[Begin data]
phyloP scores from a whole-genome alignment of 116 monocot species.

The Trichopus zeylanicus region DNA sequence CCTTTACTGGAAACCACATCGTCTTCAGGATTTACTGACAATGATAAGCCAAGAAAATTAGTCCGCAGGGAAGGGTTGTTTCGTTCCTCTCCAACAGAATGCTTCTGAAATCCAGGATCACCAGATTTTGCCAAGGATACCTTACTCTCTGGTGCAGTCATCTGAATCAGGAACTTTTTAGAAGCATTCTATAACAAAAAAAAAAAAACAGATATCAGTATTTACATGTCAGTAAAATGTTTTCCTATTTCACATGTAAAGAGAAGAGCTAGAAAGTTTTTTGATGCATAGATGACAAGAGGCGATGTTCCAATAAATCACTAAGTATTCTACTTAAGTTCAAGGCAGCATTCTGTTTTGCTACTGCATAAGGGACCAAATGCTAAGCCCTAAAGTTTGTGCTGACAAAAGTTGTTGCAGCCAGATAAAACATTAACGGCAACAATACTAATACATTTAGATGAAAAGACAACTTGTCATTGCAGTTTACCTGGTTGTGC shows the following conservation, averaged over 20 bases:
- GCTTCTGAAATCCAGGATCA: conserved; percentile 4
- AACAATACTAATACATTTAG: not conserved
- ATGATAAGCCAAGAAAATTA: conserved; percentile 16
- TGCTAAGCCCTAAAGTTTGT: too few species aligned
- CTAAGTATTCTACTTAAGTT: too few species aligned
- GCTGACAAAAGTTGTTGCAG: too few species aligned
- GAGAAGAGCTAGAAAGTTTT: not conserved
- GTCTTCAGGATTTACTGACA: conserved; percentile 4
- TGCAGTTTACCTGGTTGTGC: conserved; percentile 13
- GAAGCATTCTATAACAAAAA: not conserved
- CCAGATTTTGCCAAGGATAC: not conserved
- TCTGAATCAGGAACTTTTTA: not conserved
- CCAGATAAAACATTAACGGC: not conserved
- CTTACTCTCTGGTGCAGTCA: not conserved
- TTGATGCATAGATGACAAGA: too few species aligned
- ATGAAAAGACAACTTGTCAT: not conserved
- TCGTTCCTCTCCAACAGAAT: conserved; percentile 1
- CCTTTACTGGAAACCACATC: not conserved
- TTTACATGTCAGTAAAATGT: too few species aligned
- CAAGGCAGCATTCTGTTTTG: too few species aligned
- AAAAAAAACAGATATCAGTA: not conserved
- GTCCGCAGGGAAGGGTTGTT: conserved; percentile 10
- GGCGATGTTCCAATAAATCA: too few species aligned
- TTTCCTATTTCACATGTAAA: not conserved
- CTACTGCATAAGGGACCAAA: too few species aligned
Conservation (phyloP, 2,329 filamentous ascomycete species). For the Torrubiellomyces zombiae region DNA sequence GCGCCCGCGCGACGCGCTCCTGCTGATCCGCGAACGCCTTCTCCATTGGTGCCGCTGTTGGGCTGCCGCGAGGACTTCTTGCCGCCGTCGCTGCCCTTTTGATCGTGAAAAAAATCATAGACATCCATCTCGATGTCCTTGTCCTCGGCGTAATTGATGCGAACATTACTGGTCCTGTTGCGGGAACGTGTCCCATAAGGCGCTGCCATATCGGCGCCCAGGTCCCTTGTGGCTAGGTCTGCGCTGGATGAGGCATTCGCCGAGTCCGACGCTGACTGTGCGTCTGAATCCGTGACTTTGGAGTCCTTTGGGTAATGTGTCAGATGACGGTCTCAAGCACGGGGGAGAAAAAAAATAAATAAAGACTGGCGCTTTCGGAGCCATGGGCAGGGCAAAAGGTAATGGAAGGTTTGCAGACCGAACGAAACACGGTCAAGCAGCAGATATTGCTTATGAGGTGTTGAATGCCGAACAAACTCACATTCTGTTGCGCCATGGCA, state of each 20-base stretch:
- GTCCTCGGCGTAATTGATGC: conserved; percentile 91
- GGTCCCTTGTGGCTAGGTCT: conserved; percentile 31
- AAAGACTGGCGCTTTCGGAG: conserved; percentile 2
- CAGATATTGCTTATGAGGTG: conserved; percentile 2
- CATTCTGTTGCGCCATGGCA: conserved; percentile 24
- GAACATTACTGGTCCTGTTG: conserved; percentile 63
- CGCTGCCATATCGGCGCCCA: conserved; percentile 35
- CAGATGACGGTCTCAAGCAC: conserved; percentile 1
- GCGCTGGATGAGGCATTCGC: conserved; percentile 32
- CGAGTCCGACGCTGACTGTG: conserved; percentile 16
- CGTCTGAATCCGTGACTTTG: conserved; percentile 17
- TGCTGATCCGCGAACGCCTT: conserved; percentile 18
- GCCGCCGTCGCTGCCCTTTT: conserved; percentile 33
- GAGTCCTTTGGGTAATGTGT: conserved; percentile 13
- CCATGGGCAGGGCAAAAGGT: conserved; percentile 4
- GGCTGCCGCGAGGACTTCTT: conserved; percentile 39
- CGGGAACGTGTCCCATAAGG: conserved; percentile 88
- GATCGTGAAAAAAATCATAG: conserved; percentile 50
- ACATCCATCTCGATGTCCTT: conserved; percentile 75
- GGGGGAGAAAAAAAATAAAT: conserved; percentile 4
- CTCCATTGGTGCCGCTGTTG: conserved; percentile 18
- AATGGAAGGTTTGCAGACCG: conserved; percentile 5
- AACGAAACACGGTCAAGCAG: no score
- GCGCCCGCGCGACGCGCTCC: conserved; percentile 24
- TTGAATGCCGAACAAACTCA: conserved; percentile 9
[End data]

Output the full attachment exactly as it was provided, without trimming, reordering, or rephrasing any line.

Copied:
phyloP scores from a whole-genome alignment of 116 monocot species.

The Trichopus zeylanicus region DNA sequence CCTTTACTGGAAACCACATCGTCTTCAGGATTTACTGACAATGATAAGCCAAGAAAATTAGTCCGCAGGGAAGGGTTGTTTCGTTCCTCTCCAACAGAATGCTTCTGAAATCCAGGATCACCAGATTTTGCCAAGGATACCTTACTCTCTGGTGCAGTCATCTGAATCAGGAACTTTTTAGAAGCATTCTATAACAAAAAAAAAAAAACAGATATCAGTATTTACATGTCAGTAAAATGTTTTCCTATTTCACATGTAAAGAGAAGAGCTAGAAAGTTTTTTGATGCATAGATGACAAGAGGCGATGTTCCAATAAATCACTAAGTATTCTACTTAAGTTCAAGGCAGCATTCTGTTTTGCTACTGCATAAGGGACCAAATGCTAAGCCCTAAAGTTTGTGCTGACAAAAGTTGTTGCAGCCAGATAAAACATTAACGGCAACAATACTAATACATTTAGATGAAAAGACAACTTGTCATTGCAGTTTACCTGGTTGTGC shows the following conservation, averaged over 20 bases:
- GCTTCTGAAATCCAGGATCA: conserved; percentile 4
- AACAATACTAATACATTTAG: not conserved
- ATGATAAGCCAAGAAAATTA: conserved; percentile 16
- TGCTAAGCCCTAAAGTTTGT: too few species aligned
- CTAAGTATTCTACTTAAGTT: too few species aligned
- GCTGACAAAAGTTGTTGCAG: too few species aligned
- GAGAAGAGCTAGAAAGTTTT: not conserved
- GTCTTCAGGATTTACTGACA: conserved; percentile 4
- TGCAGTTTACCTGGTTGTGC: conserved; percentile 13
- GAAGCATTCTATAACAAAAA: not conserved
- CCAGATTTTGCCAAGGATAC: not conserved
- TCTGAATCAGGAACTTTTTA: not conserved
- CCAGATAAAACATTAACGGC: not conserved
- CTTACTCTCTGGTGCAGTCA: not conserved
- TTGATGCATAGATGACAAGA: too few species aligned
- ATGAAAAGACAACTTGTCAT: not conserved
- TCGTTCCTCTCCAACAGAAT: conserved; percentile 1
- CCTTTACTGGAAACCACATC: not conserved
- TTTACATGTCAGTAAAATGT: too few species aligned
- CAAGGCAGCATTCTGTTTTG: too few species aligned
- AAAAAAAACAGATATCAGTA: not conserved
- GTCCGCAGGGAAGGGTTGTT: conserved; percentile 10
- GGCGATGTTCCAATAAATCA: too few species aligned
- TTTCCTATTTCACATGTAAA: not conserved
- CTACTGCATAAGGGACCAAA: too few species aligned
Conservation (phyloP, 2,329 filamentous ascomycete species). For the Torrubiellomyces zombiae region DNA sequence GCGCCCGCGCGACGCGCTCCTGCTGATCCGCGAACGCCTTCTCCATTGGTGCCGCTGTTGGGCTGCCGCGAGGACTTCTTGCCGCCGTCGCTGCCCTTTTGATCGTGAAAAAAATCATAGACATCCATCTCGATGTCCTTGTCCTCGGCGTAATTGATGCGAACATTACTGGTCCTGTTGCGGGAACGTGTCCCATAAGGCGCTGCCATATCGGCGCCCAGGTCCCTTGTGGCTAGGTCTGCGCTGGATGAGGCATTCGCCGAGTCCGACGCTGACTGTGCGTCTGAATCCGTGACTTTGGAGTCCTTTGGGTAATGTGTCAGATGACGGTCTCAAGCACGGGGGAGAAAAAAAATAAATAAAGACTGGCGCTTTCGGAGCCATGGGCAGGGCAAAAGGTAATGGAAGGTTTGCAGACCGAACGAAACACGGTCAAGCAGCAGATATTGCTTATGAGGTGTTGAATGCCGAACAAACTCACATTCTGTTGCGCCATGGCA, state of each 20-base stretch:
- GTCCTCGGCGTAATTGATGC: conserved; percentile 91
- GGTCCCTTGTGGCTAGGTCT: conserved; percentile 31
- AAAGACTGGCGCTTTCGGAG: conserved; percentile 2
- CAGATATTGCTTATGAGGTG: conserved; percentile 2
- CATTCTGTTGCGCCATGGCA: conserved; percentile 24
- GAACATTACTGGTCCTGTTG: conserved; percentile 63
- CGCTGCCATATCGGCGCCCA: conserved; percentile 35
- CAGATGACGGTCTCAAGCAC: conserved; percentile 1
- GCGCTGGATGAGGCATTCGC: conserved; percentile 32
- CGAGTCCGACGCTGACTGTG: conserved; percentile 16
- CGTCTGAATCCGTGACTTTG: conserved; percentile 17
- TGCTGATCCGCGAACGCCTT: conserved; percentile 18
- GCCGCCGTCGCTGCCCTTTT: conserved; percentile 33
- GAGTCCTTTGGGTAATGTGT: conserved; percentile 13
- CCATGGGCAGGGCAAAAGGT: conserved; percentile 4
- GGCTGCCGCGAGGACTTCTT: conserved; percentile 39
- CGGGAACGTGTCCCATAAGG: conserved; percentile 88
- GATCGTGAAAAAAATCATAG: conserved; percentile 50
- ACATCCATCTCGATGTCCTT: conserved; percentile 75
- GGGGGAGAAAAAAAATAAAT: conserved; percentile 4
- CTCCATTGGTGCCGCTGTTG: conserved; percentile 18
- AATGGAAGGTTTGCAGACCG: conserved; percentile 5
- AACGAAACACGGTCAAGCAG: no score
- GCGCCCGCGCGACGCGCTCC: conserved; percentile 24
- TTGAATGCCGAACAAACTCA: conserved; percentile 9